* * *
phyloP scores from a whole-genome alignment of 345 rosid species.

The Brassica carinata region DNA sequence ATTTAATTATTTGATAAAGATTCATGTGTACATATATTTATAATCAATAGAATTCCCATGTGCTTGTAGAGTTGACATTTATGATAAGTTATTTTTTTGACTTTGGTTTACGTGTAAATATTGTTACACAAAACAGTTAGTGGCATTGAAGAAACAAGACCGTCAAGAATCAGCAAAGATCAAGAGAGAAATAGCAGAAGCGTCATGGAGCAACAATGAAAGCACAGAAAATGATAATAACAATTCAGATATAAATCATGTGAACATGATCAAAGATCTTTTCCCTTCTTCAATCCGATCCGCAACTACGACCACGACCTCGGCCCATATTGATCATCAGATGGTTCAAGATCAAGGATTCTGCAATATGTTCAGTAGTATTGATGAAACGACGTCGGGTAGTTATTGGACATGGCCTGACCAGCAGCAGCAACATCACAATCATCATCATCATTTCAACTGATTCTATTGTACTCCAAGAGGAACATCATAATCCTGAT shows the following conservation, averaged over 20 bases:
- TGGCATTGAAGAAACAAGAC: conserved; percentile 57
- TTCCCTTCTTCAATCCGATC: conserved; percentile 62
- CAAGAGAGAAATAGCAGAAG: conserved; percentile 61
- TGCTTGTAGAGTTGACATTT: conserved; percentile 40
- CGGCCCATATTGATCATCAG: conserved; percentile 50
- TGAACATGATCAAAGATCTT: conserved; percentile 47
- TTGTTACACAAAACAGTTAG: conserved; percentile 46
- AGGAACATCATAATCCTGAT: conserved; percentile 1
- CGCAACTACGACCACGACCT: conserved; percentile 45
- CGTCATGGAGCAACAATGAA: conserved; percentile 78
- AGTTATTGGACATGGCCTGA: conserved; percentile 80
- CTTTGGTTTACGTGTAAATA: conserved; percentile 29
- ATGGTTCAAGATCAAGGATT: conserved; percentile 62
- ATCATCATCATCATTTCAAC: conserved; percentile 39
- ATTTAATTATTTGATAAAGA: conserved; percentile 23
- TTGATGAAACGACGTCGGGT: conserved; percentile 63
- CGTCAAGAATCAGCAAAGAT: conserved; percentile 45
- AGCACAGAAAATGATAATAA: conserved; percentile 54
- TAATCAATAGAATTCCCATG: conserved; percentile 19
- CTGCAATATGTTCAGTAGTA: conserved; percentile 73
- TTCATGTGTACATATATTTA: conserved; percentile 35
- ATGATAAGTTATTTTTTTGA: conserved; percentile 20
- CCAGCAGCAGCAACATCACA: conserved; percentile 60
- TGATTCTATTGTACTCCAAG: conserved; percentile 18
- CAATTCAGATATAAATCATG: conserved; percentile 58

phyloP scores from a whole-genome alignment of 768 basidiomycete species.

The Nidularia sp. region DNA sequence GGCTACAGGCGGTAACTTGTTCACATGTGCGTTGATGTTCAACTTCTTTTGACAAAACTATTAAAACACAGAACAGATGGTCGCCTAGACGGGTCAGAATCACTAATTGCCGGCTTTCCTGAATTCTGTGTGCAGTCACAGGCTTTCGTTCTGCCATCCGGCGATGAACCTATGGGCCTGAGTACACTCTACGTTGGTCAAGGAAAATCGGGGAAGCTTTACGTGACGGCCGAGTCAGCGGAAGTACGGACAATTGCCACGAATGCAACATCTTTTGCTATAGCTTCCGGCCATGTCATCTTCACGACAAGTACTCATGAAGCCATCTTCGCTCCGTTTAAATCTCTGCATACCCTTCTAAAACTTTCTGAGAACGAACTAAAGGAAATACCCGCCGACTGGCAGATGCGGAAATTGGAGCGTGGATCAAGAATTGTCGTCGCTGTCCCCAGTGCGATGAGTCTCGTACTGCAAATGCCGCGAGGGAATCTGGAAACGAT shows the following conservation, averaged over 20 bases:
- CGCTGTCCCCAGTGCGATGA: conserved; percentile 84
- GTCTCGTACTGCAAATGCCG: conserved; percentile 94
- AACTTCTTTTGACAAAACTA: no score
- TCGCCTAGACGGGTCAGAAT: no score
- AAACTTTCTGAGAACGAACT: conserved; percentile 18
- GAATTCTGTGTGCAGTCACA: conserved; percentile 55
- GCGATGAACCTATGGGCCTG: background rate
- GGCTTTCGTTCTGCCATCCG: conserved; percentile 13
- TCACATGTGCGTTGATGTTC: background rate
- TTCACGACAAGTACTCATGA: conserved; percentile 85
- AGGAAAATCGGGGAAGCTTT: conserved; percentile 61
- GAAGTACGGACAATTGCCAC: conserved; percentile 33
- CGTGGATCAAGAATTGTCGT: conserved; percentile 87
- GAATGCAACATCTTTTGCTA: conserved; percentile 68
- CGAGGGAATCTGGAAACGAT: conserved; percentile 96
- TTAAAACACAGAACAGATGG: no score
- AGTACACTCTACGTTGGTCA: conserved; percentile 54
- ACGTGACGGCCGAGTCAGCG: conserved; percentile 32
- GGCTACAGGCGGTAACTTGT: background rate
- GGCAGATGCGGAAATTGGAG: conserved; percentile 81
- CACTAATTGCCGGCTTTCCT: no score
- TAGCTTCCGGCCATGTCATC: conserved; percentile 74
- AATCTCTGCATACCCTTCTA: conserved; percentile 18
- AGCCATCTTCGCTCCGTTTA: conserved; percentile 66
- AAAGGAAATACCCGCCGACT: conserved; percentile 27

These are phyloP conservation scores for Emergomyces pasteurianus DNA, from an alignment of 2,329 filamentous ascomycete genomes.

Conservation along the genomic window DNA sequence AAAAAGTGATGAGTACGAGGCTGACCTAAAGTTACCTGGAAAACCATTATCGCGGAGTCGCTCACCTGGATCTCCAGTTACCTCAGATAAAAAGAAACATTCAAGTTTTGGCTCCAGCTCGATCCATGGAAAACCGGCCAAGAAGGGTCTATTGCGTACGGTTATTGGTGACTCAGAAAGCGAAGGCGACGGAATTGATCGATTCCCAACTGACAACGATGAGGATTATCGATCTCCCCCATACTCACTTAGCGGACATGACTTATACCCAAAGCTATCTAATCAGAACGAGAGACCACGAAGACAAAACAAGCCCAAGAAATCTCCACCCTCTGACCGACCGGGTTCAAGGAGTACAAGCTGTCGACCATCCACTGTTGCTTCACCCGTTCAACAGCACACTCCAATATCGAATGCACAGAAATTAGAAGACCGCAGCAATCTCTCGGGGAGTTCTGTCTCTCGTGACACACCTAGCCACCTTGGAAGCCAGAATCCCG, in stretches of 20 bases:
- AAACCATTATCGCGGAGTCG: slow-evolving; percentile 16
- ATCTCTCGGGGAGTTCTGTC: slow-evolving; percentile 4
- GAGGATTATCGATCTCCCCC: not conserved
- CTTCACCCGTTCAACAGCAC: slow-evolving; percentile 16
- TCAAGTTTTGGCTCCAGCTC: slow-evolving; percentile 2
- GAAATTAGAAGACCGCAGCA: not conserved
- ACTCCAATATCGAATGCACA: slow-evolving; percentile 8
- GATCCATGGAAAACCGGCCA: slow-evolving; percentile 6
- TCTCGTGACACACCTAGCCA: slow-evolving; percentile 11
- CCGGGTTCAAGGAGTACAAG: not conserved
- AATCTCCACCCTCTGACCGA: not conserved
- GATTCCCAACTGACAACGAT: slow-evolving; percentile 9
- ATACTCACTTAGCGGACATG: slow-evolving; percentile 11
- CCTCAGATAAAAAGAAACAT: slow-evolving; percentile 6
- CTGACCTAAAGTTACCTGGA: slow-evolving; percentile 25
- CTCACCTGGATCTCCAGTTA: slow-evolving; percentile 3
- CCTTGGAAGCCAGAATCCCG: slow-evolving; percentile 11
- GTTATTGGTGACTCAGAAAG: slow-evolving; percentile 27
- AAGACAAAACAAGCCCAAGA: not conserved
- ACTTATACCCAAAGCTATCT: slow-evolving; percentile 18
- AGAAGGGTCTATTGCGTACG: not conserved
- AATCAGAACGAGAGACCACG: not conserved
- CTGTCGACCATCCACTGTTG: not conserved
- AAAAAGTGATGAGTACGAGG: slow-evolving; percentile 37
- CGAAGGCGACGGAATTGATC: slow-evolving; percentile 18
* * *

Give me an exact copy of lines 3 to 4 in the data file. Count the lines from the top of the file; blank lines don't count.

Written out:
- TGGCATTGAAGAAACAAGAC: conserved; percentile 57
- TTCCCTTCTTCAATCCGATC: conserved; percentile 62